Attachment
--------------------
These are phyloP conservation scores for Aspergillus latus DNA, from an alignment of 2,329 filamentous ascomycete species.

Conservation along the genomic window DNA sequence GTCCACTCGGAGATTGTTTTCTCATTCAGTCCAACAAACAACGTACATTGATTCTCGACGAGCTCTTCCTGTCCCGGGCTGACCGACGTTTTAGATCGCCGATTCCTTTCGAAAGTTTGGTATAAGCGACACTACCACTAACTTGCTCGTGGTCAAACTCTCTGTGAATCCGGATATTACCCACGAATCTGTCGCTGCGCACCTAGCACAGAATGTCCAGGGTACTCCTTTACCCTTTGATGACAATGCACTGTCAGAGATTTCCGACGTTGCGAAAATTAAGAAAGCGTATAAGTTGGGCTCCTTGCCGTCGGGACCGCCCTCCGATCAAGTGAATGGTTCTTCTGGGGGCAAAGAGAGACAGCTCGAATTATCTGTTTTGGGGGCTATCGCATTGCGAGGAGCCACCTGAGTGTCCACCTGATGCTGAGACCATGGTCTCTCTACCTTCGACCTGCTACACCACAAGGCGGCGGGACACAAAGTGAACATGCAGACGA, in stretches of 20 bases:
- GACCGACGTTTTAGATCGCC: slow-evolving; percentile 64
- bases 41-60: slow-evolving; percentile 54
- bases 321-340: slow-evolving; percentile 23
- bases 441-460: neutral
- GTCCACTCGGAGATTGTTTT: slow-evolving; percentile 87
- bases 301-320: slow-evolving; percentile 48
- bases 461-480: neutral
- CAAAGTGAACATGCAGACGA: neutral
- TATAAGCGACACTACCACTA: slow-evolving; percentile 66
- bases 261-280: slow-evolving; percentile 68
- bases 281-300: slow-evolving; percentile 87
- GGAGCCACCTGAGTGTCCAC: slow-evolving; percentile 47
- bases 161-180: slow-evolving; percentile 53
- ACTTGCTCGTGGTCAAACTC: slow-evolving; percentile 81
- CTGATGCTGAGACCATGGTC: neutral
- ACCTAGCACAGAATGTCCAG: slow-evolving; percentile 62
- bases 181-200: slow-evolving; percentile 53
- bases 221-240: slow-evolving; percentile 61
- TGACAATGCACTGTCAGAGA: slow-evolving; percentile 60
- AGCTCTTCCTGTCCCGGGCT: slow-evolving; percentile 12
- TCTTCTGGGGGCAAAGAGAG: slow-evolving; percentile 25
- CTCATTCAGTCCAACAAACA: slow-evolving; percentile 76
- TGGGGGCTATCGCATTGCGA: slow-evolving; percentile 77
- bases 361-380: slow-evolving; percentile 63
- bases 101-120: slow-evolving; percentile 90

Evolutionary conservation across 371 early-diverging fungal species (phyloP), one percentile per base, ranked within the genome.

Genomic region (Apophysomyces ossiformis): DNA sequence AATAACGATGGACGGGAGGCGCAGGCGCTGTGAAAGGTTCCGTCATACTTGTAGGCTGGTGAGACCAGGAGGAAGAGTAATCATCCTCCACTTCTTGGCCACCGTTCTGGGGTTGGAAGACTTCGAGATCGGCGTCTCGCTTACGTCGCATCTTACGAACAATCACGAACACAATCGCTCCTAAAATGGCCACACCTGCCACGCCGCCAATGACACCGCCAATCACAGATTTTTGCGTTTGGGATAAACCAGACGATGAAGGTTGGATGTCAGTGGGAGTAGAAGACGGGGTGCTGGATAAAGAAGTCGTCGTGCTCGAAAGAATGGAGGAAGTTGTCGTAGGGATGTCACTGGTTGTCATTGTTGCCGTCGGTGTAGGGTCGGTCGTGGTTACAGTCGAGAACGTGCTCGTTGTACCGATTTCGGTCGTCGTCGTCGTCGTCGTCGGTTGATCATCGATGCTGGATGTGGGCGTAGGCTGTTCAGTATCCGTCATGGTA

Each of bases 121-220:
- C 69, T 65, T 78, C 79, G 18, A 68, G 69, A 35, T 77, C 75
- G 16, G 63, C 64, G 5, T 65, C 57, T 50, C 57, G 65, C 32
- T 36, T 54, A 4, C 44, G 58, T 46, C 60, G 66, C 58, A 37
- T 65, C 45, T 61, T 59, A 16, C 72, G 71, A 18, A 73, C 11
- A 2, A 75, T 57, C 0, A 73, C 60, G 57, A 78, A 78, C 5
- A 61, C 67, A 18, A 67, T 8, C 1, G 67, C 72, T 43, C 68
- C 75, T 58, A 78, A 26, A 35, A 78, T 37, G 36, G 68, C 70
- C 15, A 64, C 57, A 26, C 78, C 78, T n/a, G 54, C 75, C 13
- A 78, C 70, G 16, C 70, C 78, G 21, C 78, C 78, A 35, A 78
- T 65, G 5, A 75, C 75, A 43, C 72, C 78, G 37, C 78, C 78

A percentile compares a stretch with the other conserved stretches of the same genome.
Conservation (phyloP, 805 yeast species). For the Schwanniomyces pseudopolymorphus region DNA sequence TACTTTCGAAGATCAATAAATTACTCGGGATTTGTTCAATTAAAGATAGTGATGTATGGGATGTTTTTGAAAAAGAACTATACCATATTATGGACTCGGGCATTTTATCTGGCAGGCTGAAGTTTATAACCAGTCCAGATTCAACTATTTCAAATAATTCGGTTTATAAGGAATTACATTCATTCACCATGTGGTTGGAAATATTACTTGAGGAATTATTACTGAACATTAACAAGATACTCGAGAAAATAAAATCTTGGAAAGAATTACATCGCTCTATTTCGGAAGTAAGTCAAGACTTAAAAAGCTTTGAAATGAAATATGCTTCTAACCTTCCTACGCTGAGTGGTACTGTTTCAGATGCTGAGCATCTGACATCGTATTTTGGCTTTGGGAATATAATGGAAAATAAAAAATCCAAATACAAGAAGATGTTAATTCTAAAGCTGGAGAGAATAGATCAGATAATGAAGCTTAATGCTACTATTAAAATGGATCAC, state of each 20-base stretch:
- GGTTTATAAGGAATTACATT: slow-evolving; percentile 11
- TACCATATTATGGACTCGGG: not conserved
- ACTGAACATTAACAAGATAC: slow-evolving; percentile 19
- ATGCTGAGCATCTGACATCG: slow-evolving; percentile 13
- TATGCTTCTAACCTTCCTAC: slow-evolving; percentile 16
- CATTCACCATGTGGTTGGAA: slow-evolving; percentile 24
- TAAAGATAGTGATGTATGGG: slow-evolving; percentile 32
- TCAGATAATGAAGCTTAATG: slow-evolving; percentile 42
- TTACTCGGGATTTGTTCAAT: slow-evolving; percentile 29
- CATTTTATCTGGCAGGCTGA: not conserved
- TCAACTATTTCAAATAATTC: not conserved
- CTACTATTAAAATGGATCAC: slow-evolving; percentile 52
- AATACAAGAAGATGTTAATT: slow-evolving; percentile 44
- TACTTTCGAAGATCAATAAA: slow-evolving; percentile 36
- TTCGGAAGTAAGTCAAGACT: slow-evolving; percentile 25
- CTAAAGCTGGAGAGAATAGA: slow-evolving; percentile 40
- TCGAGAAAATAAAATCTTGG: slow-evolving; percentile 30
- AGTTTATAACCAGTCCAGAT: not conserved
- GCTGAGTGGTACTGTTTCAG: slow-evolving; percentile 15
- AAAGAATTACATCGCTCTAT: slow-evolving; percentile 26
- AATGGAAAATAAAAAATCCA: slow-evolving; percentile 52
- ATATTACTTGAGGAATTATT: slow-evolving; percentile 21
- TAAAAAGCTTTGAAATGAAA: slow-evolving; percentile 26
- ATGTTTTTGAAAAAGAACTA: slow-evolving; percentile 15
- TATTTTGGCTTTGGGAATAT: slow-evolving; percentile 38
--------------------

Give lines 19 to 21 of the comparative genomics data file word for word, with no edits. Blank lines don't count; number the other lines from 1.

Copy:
- bases 181-200: slow-evolving; percentile 53
- bases 221-240: slow-evolving; percentile 61
- TGACAATGCACTGTCAGAGA: slow-evolving; percentile 60